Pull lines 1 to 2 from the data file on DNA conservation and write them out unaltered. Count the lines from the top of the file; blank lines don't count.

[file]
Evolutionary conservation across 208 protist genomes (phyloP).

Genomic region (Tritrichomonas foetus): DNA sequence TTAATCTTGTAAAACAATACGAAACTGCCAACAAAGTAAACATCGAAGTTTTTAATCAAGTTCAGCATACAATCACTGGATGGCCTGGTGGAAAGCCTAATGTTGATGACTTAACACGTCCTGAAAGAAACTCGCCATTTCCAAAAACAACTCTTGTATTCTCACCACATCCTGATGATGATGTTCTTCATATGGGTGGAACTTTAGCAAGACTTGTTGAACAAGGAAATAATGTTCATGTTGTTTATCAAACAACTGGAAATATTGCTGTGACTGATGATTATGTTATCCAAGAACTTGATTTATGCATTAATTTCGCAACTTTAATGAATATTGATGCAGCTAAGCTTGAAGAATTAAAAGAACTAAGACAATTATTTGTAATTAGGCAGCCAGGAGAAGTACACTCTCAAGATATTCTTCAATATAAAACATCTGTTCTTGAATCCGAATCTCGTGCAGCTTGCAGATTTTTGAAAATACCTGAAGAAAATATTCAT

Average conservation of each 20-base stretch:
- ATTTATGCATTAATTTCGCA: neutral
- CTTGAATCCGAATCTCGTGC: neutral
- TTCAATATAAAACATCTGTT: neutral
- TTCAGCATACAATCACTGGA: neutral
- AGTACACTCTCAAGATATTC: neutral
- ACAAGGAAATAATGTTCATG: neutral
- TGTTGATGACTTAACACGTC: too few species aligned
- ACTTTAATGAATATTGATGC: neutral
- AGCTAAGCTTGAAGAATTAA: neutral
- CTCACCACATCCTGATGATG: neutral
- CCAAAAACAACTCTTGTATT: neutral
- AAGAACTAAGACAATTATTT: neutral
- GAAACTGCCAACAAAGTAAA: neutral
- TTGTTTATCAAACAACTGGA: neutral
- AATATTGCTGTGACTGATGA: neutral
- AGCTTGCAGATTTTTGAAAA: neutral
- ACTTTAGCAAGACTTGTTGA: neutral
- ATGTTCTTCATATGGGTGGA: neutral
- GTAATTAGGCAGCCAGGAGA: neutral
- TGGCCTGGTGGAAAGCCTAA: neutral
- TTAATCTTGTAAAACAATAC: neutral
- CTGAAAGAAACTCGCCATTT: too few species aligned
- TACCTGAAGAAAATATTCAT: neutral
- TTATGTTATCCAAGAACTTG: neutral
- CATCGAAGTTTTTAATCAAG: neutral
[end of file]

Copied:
Evolutionary conservation across 208 protist genomes (phyloP).

Genomic region (Tritrichomonas foetus): DNA sequence TTAATCTTGTAAAACAATACGAAACTGCCAACAAAGTAAACATCGAAGTTTTTAATCAAGTTCAGCATACAATCACTGGATGGCCTGGTGGAAAGCCTAATGTTGATGACTTAACACGTCCTGAAAGAAACTCGCCATTTCCAAAAACAACTCTTGTATTCTCACCACATCCTGATGATGATGTTCTTCATATGGGTGGAACTTTAGCAAGACTTGTTGAACAAGGAAATAATGTTCATGTTGTTTATCAAACAACTGGAAATATTGCTGTGACTGATGATTATGTTATCCAAGAACTTGATTTATGCATTAATTTCGCAACTTTAATGAATATTGATGCAGCTAAGCTTGAAGAATTAAAAGAACTAAGACAATTATTTGTAATTAGGCAGCCAGGAGAAGTACACTCTCAAGATATTCTTCAATATAAAACATCTGTTCTTGAATCCGAATCTCGTGCAGCTTGCAGATTTTTGAAAATACCTGAAGAAAATATTCAT